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Copies of Stanley J. Morrow photographs, circa 1865-1887

Morrow, Stanley J
circa 1865-1887
Civil War, 1861-1865
Collection descriptions
Physical Description
434 copy prints
Restrictions & Rights
This copy collection has been obtained for reference purposes only. Permission to publish must be obtained from the Over Museum which has the copy negatives and is planning publication of some of the collection
Local number
NAA Photo Lot R4468
Arikara Indians
Hidatsa Indians
Mandan Indians
Ponca Indians
Crow Indians
Cheyenne Indians
Bannock Indians
Hunkpapa Indians
Oglala Indians
Teton Indians
Yanktonai Indians
Santee Indians
Sisseton Indians
Wahpeton Indians
Indians of North America Great Basin
Indians of North America Great Plains
The Morrow collection is at the W. H. Over Museum, University of South Dakota, in Vermillion, South Dakota, with some additions from the personal collections of G. Hubert Smith. The original glass plates were lost in a fire during Morrow's lifetime. The prints in the Over Museum were Morrow's file set (or all that remained of it) and were presented by his son Earl S. Morrow.
Additional Stanley J. Morrow photographs held in National Anthropological Archives Photo lot 140, MS 4751, Photo Lot 90-1, Photo lot 79, MS 4720, and the BAE historical negatives.
The National Museum of the American Indian Archives holds Stanley J. Morrow photographs and negative collection, and Morrow photographs in the General Nelson A. Miles collection.
Stanley J. Morrow (1843-1921) was a pioneer photographer who documented American Indians, forts and agencies, and military expeditions, largely in the Great Plains region. Born in Richland County, Ohio, Morrow received his first training in photography as Matthew B. Brady's volunteer assistant (ca. 1863-1865) in the US Army. Morrow was mustered out of the army in early 1865 and returned to Wisconsin to marry Iza Ketchum. Late in 1868, Morrow and his family moved to Yankton, Dakota Territory, where he opened a studio. In 1874, Morrow opened a branch photo gallery in St. Helena, Nebraska, and photographed the territorial legislature. Morrow was an official photographer under the command of General George Crook after the battle of the Little Big Horn, photographing the Battle of Slim Buttes in September 1876. He was also the photographer for the initial reburial expedition at Little Big Horn under W. K. Sanderson in 1877. The Morrow family moved to Florida in 1883, though Stanley Morrow continued to photograph in the South and East until his death.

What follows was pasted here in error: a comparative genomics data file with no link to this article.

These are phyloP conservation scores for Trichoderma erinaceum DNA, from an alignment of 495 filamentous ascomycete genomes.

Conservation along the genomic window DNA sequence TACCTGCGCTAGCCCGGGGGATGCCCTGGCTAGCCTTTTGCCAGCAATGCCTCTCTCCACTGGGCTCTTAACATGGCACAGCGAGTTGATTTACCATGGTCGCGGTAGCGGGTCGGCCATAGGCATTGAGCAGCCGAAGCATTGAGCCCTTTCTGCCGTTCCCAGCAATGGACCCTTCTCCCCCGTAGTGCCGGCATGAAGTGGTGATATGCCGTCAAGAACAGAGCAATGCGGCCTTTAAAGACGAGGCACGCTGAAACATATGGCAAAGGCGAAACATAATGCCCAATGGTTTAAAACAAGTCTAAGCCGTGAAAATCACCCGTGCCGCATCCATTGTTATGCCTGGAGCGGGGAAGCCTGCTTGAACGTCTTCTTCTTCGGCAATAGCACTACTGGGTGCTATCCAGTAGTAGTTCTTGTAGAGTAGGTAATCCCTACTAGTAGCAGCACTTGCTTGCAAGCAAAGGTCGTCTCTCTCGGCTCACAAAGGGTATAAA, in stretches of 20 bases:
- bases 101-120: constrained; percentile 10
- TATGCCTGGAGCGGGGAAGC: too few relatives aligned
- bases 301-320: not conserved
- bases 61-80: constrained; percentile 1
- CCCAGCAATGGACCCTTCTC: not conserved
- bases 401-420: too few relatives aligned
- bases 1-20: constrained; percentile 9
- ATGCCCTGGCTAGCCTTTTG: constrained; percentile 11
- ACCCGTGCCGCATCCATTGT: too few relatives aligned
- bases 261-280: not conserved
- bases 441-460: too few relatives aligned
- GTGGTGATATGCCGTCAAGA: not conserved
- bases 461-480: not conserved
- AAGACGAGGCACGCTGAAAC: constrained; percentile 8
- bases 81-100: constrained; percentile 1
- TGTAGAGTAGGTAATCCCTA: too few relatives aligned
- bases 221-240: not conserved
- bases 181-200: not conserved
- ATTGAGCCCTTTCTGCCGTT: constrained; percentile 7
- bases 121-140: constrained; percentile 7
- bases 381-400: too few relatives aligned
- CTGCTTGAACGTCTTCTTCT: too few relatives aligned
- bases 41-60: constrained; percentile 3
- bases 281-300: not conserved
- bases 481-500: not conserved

Received from the Over Museum, through the River Basin Surveys, March 8, 1955.
Collection previously filed as MS 4468. Changed to a photo lot in May 2013.
Addl. KW Subjects
Gros Ventre; Hidatsa
Photographs made by Stanley J. Morrow depicting Plains Indians, agencies, and United States Army installations and expeditions. About half of the subjects relate to American Indians, including Arikara, Hidatsa, Mandan, Ponca, Crow, Cheyenne, Bannock, Hunkpapa, Oglala, and other Teton Sioux including "Loafer Band," Yanktonai, Santee, Sisseton and Wahpeton. The rest include views of Yankton, Vermillion, Deadwood and Rapid City in the 1880s; Civil War scenes; the Battle of Slim Buttes (1876); the reburial expedition at Little Big Horn (1877); and Morrow family portraits. Though the bulk of the photographs appear to have been made by Morrow, some were likely created by other photographers.
Photographs have been published in Wesley R. Hurt and William E. Lass, "Frontier Photographer; Stanley J. Morrow's Dakota Years," University of South Dakota and University of Nebraska Press, 1956
Cite as
Photo Lot R4468, Copies of Stanley J. Morrow photographs, National Anthropological Archives, Smithsonian Institution
Repository Loc.
National Anthropological Archives, Smithsonian Museum Support Center, Suitland, Maryland
Data Source
National Anthropological Archives
See more items in
Numbered manuscripts 1850s-1980s (some earlier)
United States
South Dakota